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Criminal Copyright Enforcement Against Filesharing Services
North Carolina Journal of Law and Technology (2013)
  • Benton C. Martin, Emory University
  • Jeremiah R. Newhall, George Washington University

The high-profile prosecution of the popular online storage website Megaupload for criminal copyright infringement is the latest in a series of recent criminal prosecutions of online filesharing services. But what pushes a legitimate online file-storing business over the edge to criminal enterprise? How might criminal copyright enforcement differ materially from civil enforcement?

This article answers these questions and suggests guidelines for prosecutorial discretion. After a condensed history of criminal copyright law, we explain why "secondary" theories of infringement apply in the criminal, as well as civil, context and why the DMCA "safe harbor" defense is a red herring in criminal copyright actions. We then propose guidelines for prosecutors to consider before bringing a criminal enforcement action against filesharing services: Limiting prosecutions to theories of liability already established in civil case law, and targeting only those filesharing-service operators that openly defy civil enforcement actions.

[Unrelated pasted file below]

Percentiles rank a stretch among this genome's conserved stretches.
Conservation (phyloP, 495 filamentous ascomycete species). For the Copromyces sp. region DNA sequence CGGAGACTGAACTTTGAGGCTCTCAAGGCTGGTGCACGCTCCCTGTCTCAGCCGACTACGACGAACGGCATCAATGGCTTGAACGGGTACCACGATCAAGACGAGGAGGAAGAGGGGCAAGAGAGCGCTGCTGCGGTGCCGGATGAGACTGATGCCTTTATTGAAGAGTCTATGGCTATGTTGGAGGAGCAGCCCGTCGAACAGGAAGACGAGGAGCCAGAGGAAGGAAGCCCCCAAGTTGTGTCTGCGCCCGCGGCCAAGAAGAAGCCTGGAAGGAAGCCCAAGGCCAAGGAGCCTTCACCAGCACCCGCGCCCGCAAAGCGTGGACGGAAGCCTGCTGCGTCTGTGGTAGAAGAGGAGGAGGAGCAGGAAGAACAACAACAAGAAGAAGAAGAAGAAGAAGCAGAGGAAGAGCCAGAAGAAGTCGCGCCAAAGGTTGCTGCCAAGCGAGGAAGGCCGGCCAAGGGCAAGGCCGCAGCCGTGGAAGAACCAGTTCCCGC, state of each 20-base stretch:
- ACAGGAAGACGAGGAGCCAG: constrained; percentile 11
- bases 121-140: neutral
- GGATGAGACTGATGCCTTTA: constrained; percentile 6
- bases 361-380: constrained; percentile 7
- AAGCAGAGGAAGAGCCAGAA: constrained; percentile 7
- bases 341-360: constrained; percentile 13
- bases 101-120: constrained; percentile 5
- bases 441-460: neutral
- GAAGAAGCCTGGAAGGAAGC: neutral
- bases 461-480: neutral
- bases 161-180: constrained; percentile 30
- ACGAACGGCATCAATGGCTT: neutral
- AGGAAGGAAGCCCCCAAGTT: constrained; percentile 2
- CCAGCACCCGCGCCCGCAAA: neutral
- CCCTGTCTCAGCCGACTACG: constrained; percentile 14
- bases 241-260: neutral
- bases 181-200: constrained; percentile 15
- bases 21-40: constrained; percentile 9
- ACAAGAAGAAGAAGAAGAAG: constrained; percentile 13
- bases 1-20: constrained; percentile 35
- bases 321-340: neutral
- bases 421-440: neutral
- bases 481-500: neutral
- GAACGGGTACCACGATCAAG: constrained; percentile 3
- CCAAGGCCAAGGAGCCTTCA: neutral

• copyright law,
  • criminal law,
  • criminal copyright
Publication Date
Fall 2013
Citation Information
Benton C. Martin and Jeremiah R. Newhall. "Criminal Copyright Enforcement Against Filesharing Services" North Carolina Journal of Law and Technology Vol. 15 (2013)
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